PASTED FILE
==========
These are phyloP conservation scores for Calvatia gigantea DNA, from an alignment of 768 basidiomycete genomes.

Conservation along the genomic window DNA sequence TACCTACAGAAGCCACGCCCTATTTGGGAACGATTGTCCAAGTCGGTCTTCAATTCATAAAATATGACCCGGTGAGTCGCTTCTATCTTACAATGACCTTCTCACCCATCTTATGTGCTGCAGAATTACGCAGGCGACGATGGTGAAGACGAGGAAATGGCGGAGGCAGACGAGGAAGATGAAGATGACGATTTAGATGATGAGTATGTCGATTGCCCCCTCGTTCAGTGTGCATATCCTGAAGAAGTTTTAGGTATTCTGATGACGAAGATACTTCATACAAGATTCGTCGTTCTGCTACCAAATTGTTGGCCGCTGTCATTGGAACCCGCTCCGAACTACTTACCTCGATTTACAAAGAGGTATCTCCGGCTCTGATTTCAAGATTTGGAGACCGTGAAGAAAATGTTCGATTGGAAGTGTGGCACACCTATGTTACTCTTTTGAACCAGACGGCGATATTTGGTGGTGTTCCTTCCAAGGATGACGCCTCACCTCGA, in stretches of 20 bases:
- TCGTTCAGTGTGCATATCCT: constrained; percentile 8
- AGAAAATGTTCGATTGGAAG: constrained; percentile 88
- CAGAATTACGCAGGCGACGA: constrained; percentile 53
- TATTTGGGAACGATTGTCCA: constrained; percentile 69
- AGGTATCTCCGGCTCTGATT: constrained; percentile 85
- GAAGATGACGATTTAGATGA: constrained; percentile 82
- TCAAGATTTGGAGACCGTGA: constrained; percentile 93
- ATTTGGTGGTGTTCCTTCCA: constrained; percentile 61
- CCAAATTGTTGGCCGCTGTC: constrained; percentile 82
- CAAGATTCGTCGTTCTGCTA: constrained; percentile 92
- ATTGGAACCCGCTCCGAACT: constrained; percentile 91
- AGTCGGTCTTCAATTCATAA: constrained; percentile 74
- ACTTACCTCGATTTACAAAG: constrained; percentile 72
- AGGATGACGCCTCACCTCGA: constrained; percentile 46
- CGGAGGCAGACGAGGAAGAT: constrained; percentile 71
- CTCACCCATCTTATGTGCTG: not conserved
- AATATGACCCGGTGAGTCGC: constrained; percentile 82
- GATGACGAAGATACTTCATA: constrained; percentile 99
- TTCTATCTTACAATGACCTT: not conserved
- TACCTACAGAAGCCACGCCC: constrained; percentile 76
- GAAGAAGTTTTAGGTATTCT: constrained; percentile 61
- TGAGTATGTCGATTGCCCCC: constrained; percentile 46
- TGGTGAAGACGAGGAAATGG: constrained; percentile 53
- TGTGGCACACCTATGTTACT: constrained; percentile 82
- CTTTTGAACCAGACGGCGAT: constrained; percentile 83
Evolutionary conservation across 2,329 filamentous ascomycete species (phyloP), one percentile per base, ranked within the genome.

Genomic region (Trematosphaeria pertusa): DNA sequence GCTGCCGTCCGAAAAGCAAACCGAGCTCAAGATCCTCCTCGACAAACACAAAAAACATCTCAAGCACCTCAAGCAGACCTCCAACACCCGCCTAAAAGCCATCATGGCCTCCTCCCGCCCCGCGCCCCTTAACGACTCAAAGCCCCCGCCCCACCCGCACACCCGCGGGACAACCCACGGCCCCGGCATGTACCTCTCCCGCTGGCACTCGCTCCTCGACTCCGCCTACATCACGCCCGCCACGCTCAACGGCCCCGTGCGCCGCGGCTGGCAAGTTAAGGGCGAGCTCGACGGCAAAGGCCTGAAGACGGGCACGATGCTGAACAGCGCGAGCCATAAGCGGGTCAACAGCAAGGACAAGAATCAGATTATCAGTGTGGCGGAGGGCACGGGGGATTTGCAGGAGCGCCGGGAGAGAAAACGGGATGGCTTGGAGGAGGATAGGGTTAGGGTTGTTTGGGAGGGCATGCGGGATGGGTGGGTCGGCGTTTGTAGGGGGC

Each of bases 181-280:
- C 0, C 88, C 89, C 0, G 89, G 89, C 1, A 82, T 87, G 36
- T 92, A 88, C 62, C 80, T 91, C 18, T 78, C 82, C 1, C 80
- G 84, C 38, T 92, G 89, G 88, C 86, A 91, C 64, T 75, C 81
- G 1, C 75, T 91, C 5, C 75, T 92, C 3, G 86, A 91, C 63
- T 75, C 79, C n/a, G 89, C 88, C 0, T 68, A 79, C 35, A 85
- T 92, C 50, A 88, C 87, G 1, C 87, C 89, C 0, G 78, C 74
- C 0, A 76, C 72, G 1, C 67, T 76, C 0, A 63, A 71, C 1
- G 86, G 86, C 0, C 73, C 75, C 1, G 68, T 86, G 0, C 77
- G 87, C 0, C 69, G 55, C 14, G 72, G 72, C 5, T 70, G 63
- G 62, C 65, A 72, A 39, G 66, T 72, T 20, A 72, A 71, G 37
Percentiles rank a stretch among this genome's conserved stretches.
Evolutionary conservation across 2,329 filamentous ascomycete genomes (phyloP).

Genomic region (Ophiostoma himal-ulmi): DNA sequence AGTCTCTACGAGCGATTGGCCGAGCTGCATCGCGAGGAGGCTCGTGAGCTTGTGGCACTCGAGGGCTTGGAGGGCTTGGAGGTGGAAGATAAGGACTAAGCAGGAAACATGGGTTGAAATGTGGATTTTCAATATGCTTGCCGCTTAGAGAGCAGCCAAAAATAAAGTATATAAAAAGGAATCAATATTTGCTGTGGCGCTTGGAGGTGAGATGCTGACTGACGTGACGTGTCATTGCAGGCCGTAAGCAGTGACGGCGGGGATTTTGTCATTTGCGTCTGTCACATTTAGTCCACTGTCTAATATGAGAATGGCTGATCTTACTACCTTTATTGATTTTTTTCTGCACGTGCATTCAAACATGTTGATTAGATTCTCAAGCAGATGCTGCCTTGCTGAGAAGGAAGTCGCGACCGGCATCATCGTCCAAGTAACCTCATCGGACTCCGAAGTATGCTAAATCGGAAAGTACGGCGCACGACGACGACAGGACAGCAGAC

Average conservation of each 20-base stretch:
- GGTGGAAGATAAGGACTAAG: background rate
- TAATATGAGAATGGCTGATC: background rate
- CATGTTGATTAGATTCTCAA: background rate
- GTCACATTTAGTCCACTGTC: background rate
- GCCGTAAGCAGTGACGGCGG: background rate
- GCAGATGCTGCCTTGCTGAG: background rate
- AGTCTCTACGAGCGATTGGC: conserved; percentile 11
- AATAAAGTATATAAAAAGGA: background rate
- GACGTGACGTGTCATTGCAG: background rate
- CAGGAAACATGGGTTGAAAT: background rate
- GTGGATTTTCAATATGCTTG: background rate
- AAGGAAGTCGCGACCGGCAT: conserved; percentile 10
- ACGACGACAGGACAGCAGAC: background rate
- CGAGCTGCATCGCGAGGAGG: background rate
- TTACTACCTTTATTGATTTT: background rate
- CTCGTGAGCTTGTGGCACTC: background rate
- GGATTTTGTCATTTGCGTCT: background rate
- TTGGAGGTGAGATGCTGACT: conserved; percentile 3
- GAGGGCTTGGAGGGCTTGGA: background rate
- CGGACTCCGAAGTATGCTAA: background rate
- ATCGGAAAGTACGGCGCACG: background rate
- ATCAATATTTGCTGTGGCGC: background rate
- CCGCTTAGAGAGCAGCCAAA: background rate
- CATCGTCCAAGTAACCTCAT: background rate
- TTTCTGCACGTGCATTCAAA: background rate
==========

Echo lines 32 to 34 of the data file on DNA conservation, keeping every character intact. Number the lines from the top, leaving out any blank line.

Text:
- T 92, A 88, C 62, C 80, T 91, C 18, T 78, C 82, C 1, C 80
- G 84, C 38, T 92, G 89, G 88, C 86, A 91, C 64, T 75, C 81
- G 1, C 75, T 91, C 5, C 75, T 92, C 3, G 86, A 91, C 63